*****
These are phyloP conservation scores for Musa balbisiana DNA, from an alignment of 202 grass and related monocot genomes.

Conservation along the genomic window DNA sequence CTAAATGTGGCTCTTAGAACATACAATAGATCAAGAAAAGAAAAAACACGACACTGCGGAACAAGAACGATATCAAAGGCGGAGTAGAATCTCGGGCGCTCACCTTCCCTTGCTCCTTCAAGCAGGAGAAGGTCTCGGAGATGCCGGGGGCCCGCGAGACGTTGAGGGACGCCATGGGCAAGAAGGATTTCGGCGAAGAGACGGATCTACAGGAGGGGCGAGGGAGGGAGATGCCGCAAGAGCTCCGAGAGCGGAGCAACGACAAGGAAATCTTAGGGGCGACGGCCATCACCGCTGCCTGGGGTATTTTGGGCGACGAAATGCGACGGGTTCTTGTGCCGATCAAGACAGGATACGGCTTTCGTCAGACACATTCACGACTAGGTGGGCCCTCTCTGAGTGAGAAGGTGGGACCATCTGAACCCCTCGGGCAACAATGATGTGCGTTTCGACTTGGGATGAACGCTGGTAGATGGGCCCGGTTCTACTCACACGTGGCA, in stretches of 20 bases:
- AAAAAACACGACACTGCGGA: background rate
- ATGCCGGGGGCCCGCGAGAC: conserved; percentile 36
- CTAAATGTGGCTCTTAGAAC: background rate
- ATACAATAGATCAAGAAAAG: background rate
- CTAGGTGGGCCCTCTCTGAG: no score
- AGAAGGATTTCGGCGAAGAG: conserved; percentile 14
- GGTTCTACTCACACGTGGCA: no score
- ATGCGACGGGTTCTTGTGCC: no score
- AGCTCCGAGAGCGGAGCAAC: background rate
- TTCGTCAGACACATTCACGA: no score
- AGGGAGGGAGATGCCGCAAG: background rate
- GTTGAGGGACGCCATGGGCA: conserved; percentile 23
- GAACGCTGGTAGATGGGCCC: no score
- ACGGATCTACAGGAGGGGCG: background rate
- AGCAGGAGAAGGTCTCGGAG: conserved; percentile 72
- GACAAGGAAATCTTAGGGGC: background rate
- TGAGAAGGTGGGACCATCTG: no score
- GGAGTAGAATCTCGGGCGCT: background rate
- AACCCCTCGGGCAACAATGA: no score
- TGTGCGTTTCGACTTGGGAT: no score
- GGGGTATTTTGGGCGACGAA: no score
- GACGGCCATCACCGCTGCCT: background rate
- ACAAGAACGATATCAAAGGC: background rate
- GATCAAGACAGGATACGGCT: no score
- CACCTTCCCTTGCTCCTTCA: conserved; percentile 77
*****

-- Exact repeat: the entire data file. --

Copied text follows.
These are phyloP conservation scores for Musa balbisiana DNA, from an alignment of 202 grass and related monocot genomes.

Conservation along the genomic window DNA sequence CTAAATGTGGCTCTTAGAACATACAATAGATCAAGAAAAGAAAAAACACGACACTGCGGAACAAGAACGATATCAAAGGCGGAGTAGAATCTCGGGCGCTCACCTTCCCTTGCTCCTTCAAGCAGGAGAAGGTCTCGGAGATGCCGGGGGCCCGCGAGACGTTGAGGGACGCCATGGGCAAGAAGGATTTCGGCGAAGAGACGGATCTACAGGAGGGGCGAGGGAGGGAGATGCCGCAAGAGCTCCGAGAGCGGAGCAACGACAAGGAAATCTTAGGGGCGACGGCCATCACCGCTGCCTGGGGTATTTTGGGCGACGAAATGCGACGGGTTCTTGTGCCGATCAAGACAGGATACGGCTTTCGTCAGACACATTCACGACTAGGTGGGCCCTCTCTGAGTGAGAAGGTGGGACCATCTGAACCCCTCGGGCAACAATGATGTGCGTTTCGACTTGGGATGAACGCTGGTAGATGGGCCCGGTTCTACTCACACGTGGCA, in stretches of 20 bases:
- AAAAAACACGACACTGCGGA: background rate
- ATGCCGGGGGCCCGCGAGAC: conserved; percentile 36
- CTAAATGTGGCTCTTAGAAC: background rate
- ATACAATAGATCAAGAAAAG: background rate
- CTAGGTGGGCCCTCTCTGAG: no score
- AGAAGGATTTCGGCGAAGAG: conserved; percentile 14
- GGTTCTACTCACACGTGGCA: no score
- ATGCGACGGGTTCTTGTGCC: no score
- AGCTCCGAGAGCGGAGCAAC: background rate
- TTCGTCAGACACATTCACGA: no score
- AGGGAGGGAGATGCCGCAAG: background rate
- GTTGAGGGACGCCATGGGCA: conserved; percentile 23
- GAACGCTGGTAGATGGGCCC: no score
- ACGGATCTACAGGAGGGGCG: background rate
- AGCAGGAGAAGGTCTCGGAG: conserved; percentile 72
- GACAAGGAAATCTTAGGGGC: background rate
- TGAGAAGGTGGGACCATCTG: no score
- GGAGTAGAATCTCGGGCGCT: background rate
- AACCCCTCGGGCAACAATGA: no score
- TGTGCGTTTCGACTTGGGAT: no score
- GGGGTATTTTGGGCGACGAA: no score
- GACGGCCATCACCGCTGCCT: background rate
- ACAAGAACGATATCAAAGGC: background rate
- GATCAAGACAGGATACGGCT: no score
- CACCTTCCCTTGCTCCTTCA: conserved; percentile 77